As I look back to my first memories of VVS Laxman, a scene from a South Zone v North Zone Duleep Trophy game in January 2001 plays itself out vividly in my mind.

There were about 15 international cricketers playing in that game, and clearly the quality of cricket was top-notch. Though heaps of runs were scored, it was Laxman's love for refined cricket, which he played with the utmost subtlety and culture, and his supreme skill, that stood out in a way that it remains etched in my mind till this day. Such was his aura that a team-mate had to point out that instead of cheering for our bowlers and egging our team on, I was celebrating Laxman's fine display. It's hard to not be influenced and inspired by greatness.

Laxman had been striking two or three boundaries every over without breaking a sweat, and it felt as if getting smacked all over the park was a small price to pay to witness something truly spectacular. That's what Laxman did all his life to his team-mates and opposition - while his team-mates appreciated his craft, the opposition wished they could be on his side.

Standing in that lonely slip position that day, I was made aware of the fact that a seemingly orthodox, unadventurous-seeming, rather reticent-looking man could play revolutionary cricket; that the belief that cricket is an extension of one's personality wasn't always true. Laxman had made his nonconformist style look like a chapter from the coaching manual - one that the guidebook had been forced to include.

Working the angles
Most young batsmen are taught that the easiest way to bat is to play the ball back in the direction it came from, which basically means playing it with a straight bat. Once you grow as a batsman, you learn to play with the swing and spin, which is an extension of playing with the straight bat. You further learn to either play a little early or to delay the stroke to find gaps, but you're always advised not to play across the line or against the spin or swing.

Laxman turned these fundamentals on their head by not only showing that meeting the ball with an angled bat produces desirable results but also proving that playing with the spin and swing is overrated. Though his style of play made batting look ever so easy, if inspected in detail, it was nothing less than an engineering marvel, for he worked out the angles astutely.

You're advised not to play against the spin, especially when a bowler of Shane Warne's quality is bowling into the rough, but Laxman showed that you can, with good results, if you close the face of the bat at precisely the time of impact (and not a fraction earlier, like more ordinary batsmen tend to do, resulting in return catches). By doing so, he created extraordinary angles, piercing the well-guarded on-side field. His ability to create these angles by, at times, bringing the bat down at a slight angle, or using his supple wrists, enabled him to find gaps where others found fielders. Muttiah Muralitharan, another champion bowler, said that Laxman could potentially play shots on either side of the wicket to any given ball, which made it impossible for a captain to set fields for him.

Playing it late
Most batsmen who are extremely strong off the legs have a technical deficiency that forces their head to fall slightly towards the off side in the stance. The moment the head falls, the judgement of lines gets blurred. This results in hitting balls pitched on off-middle towards the on side. Essentially, these players' affinity for the on side is a byproduct of a technical flaw.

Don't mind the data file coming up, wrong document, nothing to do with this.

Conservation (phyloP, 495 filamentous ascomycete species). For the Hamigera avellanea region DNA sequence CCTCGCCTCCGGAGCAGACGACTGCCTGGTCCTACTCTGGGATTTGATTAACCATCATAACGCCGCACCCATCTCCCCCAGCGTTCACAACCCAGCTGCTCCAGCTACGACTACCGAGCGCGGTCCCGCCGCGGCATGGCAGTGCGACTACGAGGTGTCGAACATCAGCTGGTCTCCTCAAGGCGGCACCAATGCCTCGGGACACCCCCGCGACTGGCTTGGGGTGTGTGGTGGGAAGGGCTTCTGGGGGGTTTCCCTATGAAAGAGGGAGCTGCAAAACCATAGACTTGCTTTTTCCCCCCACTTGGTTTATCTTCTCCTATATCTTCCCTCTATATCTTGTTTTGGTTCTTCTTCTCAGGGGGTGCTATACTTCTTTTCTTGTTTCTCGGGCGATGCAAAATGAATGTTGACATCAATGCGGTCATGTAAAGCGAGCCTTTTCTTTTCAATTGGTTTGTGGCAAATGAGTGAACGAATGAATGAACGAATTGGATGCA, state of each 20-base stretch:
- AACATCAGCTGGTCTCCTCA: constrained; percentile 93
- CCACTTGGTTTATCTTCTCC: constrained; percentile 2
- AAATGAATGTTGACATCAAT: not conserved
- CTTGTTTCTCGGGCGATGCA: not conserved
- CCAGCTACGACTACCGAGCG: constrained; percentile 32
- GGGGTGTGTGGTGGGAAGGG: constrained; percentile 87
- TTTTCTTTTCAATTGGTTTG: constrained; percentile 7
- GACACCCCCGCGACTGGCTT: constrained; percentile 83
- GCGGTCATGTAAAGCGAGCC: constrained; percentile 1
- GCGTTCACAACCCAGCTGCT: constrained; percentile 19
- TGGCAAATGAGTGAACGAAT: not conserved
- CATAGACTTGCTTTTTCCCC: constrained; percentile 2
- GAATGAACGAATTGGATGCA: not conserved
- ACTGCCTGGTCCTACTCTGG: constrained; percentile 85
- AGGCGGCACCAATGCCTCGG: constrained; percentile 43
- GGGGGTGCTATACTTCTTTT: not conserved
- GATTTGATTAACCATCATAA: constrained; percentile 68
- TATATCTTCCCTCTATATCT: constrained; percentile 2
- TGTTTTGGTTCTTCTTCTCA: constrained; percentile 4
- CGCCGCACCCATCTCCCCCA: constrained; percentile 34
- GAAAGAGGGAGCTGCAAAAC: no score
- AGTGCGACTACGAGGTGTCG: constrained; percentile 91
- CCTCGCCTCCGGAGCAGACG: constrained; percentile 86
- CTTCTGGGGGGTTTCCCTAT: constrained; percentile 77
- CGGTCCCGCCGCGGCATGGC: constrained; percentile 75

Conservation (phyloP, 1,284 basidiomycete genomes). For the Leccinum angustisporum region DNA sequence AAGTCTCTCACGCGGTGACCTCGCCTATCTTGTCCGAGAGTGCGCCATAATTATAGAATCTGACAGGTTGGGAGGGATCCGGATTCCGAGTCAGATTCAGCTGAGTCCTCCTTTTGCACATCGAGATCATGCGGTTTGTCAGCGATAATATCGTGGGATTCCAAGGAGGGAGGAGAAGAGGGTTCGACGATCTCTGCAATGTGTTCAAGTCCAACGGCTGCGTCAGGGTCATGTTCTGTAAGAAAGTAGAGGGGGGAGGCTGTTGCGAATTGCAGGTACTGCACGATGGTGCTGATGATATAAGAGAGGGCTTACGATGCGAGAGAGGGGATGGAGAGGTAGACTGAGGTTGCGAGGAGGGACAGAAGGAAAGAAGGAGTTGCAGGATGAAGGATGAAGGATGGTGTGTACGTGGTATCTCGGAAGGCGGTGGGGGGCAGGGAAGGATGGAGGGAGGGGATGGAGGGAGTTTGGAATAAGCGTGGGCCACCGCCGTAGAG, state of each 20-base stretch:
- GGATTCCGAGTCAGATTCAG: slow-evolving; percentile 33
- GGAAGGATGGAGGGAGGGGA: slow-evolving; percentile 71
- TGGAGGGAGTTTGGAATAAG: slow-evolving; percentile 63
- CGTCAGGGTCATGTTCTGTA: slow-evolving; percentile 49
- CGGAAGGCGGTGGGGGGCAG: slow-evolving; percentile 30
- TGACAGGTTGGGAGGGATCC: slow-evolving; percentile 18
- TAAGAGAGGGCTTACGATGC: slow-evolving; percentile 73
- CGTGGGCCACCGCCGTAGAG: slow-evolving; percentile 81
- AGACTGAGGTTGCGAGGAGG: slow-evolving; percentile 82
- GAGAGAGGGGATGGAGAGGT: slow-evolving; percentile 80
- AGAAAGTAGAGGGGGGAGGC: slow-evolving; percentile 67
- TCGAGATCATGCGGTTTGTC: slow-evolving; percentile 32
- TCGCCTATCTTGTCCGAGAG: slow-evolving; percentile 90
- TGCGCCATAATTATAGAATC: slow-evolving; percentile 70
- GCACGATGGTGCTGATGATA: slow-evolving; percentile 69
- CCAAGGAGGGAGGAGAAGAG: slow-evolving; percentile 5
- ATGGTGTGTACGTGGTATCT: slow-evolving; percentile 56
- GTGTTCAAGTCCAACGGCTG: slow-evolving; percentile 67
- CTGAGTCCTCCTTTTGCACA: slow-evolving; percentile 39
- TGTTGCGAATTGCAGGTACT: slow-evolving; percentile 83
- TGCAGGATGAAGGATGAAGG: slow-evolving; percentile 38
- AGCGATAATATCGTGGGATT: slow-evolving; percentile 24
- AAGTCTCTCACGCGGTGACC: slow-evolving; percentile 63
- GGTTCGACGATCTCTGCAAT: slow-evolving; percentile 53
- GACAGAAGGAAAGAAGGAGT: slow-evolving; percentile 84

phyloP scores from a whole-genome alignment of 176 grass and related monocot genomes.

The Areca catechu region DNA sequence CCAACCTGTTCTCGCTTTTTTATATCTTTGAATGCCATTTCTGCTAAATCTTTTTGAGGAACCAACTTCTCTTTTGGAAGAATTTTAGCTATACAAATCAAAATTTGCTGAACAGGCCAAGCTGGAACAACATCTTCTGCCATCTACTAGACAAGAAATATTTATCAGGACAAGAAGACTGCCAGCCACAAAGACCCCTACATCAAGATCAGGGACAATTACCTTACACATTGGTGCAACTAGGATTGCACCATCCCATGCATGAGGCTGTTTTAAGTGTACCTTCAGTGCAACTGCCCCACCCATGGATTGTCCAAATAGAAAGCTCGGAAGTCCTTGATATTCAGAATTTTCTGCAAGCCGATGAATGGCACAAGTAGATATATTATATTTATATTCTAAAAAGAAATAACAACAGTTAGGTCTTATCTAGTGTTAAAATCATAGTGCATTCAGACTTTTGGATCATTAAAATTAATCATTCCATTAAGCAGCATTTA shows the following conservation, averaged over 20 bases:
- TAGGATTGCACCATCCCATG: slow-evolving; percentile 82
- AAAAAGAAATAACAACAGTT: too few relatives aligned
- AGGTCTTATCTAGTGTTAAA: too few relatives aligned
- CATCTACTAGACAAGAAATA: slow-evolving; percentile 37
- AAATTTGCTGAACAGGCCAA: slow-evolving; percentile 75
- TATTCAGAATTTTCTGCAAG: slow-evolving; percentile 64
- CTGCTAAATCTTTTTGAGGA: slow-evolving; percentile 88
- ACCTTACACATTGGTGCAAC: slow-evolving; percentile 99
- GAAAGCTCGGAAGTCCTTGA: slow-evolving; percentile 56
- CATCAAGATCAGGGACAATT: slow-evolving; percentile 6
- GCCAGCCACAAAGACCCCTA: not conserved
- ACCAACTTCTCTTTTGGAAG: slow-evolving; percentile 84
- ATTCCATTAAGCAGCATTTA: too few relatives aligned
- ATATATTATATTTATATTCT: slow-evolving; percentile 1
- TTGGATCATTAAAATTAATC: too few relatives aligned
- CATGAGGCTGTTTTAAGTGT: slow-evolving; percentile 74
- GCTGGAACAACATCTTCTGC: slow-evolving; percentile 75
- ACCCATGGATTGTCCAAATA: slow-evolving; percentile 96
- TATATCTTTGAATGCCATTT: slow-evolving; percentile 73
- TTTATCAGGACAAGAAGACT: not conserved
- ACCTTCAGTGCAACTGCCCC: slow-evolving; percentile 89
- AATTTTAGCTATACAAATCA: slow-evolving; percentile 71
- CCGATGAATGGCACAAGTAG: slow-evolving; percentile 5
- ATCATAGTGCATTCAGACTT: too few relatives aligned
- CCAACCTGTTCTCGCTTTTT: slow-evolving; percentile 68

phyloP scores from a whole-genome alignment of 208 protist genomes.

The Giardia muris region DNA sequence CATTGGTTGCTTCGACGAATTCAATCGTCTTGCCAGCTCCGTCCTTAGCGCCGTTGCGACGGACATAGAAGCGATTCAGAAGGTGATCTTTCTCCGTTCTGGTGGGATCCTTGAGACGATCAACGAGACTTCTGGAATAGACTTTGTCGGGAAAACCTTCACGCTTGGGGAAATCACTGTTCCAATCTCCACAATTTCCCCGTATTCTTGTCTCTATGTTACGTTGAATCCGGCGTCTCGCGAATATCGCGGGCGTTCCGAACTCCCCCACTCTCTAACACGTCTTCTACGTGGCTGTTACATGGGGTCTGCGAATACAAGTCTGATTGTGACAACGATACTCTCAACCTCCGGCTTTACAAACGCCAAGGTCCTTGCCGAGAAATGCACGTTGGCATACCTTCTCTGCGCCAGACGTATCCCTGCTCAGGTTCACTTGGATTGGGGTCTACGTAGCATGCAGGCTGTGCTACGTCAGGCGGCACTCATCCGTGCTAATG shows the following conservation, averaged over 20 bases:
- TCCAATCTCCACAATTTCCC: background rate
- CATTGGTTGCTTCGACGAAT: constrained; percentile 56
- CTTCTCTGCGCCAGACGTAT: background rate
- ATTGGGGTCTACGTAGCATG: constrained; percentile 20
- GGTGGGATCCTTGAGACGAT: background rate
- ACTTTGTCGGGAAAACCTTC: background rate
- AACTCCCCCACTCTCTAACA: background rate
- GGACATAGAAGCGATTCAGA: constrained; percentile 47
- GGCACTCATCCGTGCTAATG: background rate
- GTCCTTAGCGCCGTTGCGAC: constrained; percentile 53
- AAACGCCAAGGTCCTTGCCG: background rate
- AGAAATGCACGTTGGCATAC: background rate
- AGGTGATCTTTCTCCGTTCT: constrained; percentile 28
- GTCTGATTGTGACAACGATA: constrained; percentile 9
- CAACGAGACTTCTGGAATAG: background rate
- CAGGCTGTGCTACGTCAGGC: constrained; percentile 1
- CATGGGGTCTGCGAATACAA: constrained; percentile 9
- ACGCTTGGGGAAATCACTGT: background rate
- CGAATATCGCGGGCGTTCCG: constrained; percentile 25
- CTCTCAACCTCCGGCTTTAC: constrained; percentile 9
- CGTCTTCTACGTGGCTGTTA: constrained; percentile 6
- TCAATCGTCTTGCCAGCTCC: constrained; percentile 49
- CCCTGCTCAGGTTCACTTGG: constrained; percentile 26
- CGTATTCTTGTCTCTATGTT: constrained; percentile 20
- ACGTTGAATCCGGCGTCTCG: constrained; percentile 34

Laxman's preference for the on-side, though, was by design, and he was equally fluent through the off side. His supple wrists and his ability to delay a shot till the last possible instant allowed him to hit balls pitched on middle stump to the right of the square-leg umpire. This is perhaps the most difficult shot to create, because if you don't find the pinpoint precision necessary, you're doomed. You not only have to delay the shot when attempting this stroke, you also need to close the bat face completely (almost showing the edge of the bat to the bowler), and yet hit the ball from the middle.

This became a routine - just when the bowler thought the ball was going to elude Laxman, because he looked visibly late on it, the bat would come down. If Laxman had delayed his shots by even a fraction more than he did, the ball would have hit his body or the stumps. Such was his pristine timing.

Economy of movement
As expansive as Laxman's hand movements were, he was frugal when it came to moving his feet to reach the pitch of the ball, for he could make up for it with his hands. The lack of movement made him extremely still at the crease, which meant that he was rarely off balance. The lack of foot movement created room for his arms and hands to work freely, which made him a free-flowing batsman when in form. The flip side of reaching the ball with hands and not feet was that it didn't look very compact when he was out of form, like in Australia last winter.

Laxman's cricket has been a paradox of a zen-like façade and a fighter's instinct within. Perhaps that's what makes him one of the most intriguing cricketers of our times. His batting has been a viewer's delight, and many Laxman innings have been spectacular cricket extravaganzas. Some of his shots deserve a statutory warning: these stunts have been performed by an expert, please don't try them at home!

Former India opener Aakash Chopra is the author of Out of the Blue, an account of Rajasthan's 2010-11 Ranji Trophy victory. His website is here and his Twitter feed here